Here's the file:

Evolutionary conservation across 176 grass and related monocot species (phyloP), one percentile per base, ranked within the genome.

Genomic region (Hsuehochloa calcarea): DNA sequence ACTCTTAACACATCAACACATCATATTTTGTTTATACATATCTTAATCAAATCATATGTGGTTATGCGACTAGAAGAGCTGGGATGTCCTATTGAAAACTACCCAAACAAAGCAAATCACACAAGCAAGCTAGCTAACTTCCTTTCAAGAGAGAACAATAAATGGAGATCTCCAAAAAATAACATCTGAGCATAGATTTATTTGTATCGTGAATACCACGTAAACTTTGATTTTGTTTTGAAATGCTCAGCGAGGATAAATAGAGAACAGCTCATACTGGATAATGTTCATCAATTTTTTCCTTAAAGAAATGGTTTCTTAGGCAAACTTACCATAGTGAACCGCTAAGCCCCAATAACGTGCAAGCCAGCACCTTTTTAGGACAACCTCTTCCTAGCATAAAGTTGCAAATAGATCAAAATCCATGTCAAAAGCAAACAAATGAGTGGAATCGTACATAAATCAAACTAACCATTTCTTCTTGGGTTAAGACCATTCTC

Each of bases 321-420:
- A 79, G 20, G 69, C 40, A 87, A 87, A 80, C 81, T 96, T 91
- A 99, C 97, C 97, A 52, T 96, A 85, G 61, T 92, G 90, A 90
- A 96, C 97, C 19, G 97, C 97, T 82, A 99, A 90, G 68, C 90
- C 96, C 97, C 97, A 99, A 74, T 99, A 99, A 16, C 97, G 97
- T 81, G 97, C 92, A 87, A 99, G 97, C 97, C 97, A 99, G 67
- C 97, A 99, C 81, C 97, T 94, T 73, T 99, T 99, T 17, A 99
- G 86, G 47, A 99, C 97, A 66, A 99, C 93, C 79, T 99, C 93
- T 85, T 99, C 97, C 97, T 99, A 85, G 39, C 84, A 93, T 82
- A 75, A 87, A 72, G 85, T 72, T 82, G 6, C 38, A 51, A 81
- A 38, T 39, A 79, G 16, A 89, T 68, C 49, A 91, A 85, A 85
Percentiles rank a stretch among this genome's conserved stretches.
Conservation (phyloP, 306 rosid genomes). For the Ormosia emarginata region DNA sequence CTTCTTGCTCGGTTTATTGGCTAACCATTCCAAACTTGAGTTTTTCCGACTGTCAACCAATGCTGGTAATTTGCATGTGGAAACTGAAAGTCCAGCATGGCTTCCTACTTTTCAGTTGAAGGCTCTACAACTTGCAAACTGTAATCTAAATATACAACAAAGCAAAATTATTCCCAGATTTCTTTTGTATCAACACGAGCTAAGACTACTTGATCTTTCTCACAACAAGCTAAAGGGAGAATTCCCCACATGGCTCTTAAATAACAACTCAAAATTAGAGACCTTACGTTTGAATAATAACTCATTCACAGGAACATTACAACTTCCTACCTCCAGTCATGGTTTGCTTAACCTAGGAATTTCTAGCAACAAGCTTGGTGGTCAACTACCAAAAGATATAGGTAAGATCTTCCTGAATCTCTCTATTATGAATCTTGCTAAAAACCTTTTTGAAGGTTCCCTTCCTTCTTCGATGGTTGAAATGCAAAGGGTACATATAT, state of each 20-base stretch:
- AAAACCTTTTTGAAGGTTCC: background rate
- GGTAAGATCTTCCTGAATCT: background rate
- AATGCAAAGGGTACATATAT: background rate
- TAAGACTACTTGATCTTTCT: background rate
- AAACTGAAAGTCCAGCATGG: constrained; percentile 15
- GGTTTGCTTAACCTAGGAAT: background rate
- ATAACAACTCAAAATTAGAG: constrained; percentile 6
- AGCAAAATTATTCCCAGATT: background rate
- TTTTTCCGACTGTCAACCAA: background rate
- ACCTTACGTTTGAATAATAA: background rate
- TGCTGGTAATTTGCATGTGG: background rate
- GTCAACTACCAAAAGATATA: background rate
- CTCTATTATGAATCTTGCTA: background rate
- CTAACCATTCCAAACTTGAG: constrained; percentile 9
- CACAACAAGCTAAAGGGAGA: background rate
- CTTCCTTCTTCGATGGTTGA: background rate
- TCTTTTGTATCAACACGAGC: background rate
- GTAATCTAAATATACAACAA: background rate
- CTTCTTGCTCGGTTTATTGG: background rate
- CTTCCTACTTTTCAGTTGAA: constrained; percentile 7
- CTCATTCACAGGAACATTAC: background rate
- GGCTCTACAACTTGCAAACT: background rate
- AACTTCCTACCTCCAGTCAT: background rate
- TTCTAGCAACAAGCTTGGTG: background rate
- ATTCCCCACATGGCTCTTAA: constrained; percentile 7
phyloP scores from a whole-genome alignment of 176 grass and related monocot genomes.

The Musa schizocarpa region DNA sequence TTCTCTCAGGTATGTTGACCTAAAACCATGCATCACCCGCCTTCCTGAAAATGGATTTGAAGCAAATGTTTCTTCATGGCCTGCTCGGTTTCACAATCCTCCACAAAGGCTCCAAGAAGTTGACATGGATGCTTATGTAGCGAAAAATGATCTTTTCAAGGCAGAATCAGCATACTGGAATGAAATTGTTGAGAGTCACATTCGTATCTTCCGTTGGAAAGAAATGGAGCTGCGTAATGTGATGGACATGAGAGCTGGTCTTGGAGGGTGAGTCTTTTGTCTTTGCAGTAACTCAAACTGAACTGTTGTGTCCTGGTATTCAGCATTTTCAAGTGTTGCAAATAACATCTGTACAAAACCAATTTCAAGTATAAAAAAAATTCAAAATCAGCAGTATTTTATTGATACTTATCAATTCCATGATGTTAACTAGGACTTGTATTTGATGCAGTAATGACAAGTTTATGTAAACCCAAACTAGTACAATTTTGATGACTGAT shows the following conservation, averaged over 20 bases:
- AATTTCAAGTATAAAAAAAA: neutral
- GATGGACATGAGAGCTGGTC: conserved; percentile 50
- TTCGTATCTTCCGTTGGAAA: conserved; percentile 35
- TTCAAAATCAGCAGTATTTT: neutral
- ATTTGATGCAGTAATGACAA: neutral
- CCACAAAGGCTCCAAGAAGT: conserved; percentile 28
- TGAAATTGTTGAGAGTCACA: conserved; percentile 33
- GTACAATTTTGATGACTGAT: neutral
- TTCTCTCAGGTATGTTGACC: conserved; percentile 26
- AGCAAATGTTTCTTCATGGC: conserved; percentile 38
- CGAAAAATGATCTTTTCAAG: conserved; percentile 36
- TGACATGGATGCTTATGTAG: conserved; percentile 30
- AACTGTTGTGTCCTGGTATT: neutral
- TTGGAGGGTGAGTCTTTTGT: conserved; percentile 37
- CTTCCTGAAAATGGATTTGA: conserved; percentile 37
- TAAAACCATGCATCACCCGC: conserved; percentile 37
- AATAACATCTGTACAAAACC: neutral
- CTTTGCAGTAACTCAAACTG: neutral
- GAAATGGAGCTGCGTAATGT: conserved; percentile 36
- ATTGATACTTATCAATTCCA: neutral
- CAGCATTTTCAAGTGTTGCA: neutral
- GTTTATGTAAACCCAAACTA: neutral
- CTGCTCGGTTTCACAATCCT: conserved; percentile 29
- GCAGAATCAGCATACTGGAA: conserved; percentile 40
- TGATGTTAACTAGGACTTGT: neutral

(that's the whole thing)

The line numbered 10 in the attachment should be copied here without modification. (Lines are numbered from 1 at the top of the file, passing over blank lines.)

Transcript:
- G 86, G 47, A 99, C 97, A 66, A 99, C 93, C 79, T 99, C 93